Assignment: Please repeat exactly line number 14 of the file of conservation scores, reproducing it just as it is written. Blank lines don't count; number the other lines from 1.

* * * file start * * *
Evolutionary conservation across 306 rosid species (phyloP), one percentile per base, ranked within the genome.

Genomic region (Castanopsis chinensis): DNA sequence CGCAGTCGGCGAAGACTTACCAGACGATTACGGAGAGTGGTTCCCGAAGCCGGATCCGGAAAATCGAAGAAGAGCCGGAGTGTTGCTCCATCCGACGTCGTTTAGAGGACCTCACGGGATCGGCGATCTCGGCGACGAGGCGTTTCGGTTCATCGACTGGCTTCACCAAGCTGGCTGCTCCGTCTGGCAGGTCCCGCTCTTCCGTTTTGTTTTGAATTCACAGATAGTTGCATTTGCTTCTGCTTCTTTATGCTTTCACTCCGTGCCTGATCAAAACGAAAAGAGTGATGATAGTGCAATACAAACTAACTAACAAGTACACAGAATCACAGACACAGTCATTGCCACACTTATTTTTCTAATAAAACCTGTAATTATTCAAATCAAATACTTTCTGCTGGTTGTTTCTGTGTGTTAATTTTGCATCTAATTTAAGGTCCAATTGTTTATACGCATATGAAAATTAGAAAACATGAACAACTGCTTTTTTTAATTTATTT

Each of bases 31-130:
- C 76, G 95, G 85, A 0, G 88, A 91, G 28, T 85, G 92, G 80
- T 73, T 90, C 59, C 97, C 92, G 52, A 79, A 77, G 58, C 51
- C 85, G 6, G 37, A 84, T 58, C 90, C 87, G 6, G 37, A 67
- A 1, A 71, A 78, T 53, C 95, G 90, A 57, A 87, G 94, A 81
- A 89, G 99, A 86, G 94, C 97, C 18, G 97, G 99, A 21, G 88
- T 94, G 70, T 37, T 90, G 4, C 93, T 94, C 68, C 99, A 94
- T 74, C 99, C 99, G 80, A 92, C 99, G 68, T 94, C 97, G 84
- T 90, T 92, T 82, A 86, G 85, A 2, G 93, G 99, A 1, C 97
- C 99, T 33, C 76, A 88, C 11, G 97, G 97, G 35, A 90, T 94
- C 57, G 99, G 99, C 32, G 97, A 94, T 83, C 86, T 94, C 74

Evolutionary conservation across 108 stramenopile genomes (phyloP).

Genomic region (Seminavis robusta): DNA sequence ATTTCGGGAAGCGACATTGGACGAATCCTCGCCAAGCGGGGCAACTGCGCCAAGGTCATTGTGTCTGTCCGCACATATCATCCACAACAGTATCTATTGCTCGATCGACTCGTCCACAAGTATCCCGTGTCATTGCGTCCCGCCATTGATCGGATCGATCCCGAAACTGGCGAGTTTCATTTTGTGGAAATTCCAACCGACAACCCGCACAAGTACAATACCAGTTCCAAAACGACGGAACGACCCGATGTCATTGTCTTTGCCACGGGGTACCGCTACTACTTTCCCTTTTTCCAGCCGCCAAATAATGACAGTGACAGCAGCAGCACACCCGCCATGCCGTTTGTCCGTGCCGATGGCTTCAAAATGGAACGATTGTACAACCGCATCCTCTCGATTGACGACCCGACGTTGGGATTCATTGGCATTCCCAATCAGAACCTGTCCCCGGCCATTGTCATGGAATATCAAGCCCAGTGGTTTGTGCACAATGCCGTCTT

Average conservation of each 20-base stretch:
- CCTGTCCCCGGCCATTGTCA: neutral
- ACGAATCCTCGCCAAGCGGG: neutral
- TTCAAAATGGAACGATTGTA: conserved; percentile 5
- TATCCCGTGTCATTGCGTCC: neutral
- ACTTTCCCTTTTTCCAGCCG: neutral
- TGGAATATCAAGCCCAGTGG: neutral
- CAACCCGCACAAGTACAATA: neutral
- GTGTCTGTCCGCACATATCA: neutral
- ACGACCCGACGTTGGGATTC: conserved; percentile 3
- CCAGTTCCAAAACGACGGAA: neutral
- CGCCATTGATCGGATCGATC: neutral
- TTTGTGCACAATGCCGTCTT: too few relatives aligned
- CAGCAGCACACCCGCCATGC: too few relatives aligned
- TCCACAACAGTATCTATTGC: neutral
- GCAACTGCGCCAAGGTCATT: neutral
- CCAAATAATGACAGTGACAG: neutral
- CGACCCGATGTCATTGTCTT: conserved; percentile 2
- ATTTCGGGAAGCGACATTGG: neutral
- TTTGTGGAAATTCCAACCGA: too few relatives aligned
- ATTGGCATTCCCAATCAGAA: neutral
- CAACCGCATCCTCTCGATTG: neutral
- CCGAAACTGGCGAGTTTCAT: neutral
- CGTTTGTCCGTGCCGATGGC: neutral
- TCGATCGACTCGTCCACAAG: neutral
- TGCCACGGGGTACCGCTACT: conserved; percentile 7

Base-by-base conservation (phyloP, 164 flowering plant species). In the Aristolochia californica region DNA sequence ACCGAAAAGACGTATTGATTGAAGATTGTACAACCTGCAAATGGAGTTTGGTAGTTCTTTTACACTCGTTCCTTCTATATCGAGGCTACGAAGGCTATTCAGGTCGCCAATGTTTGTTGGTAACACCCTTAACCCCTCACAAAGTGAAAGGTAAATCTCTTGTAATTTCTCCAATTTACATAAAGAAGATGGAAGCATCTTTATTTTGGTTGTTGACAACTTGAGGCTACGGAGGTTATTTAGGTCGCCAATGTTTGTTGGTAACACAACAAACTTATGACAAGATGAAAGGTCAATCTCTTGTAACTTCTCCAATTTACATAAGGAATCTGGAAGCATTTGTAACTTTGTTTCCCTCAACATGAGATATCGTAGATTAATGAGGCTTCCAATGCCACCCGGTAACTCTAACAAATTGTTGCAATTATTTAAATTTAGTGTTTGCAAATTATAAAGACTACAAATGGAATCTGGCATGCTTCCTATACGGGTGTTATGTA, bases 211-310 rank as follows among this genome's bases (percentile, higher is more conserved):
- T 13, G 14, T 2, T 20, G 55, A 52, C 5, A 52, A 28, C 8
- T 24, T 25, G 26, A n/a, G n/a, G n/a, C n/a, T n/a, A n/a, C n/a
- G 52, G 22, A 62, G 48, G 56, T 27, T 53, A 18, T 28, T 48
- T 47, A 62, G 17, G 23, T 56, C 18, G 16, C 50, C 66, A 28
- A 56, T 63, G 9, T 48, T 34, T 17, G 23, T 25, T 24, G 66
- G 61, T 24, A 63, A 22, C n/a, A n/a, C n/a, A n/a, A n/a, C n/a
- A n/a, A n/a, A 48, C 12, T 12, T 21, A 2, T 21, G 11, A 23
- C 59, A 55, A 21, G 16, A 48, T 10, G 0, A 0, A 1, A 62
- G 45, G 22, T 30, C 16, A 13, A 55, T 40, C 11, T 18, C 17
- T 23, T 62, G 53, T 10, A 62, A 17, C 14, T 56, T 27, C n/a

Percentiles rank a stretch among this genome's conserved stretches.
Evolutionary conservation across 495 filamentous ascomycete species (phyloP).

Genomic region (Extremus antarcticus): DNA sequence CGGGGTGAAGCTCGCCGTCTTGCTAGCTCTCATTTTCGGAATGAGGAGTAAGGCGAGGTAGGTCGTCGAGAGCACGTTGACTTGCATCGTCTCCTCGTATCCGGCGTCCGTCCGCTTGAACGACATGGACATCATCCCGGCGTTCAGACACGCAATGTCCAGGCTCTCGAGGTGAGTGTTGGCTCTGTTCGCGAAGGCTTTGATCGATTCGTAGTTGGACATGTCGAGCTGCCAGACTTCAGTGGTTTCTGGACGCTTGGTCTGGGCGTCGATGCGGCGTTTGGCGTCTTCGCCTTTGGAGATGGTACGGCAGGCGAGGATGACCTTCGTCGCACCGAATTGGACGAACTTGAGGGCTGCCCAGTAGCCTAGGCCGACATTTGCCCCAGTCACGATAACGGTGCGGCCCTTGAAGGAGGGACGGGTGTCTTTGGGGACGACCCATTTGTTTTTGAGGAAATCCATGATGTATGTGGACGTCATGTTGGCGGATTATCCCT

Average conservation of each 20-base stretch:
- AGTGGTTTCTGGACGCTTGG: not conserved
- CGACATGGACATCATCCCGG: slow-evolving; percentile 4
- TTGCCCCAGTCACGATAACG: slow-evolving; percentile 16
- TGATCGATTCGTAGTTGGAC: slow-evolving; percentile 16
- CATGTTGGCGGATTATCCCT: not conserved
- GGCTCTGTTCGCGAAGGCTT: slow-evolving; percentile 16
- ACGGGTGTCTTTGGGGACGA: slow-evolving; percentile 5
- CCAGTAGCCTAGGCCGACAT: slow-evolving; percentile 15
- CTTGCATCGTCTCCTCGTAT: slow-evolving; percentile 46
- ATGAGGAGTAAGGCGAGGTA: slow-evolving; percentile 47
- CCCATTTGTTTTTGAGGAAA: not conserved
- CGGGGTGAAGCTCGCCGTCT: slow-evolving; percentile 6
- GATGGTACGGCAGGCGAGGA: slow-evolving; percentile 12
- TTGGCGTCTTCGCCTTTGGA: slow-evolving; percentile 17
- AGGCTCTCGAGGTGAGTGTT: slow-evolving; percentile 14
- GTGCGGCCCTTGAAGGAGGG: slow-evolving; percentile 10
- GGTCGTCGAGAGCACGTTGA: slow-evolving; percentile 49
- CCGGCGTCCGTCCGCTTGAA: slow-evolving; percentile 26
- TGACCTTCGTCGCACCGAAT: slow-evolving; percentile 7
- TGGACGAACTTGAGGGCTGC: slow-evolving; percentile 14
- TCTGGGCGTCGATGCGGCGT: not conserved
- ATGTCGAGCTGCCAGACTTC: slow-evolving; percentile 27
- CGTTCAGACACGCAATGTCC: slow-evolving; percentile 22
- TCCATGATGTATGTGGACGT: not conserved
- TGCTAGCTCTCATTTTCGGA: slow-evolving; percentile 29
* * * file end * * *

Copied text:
Evolutionary conservation across 108 stramenopile genomes (phyloP).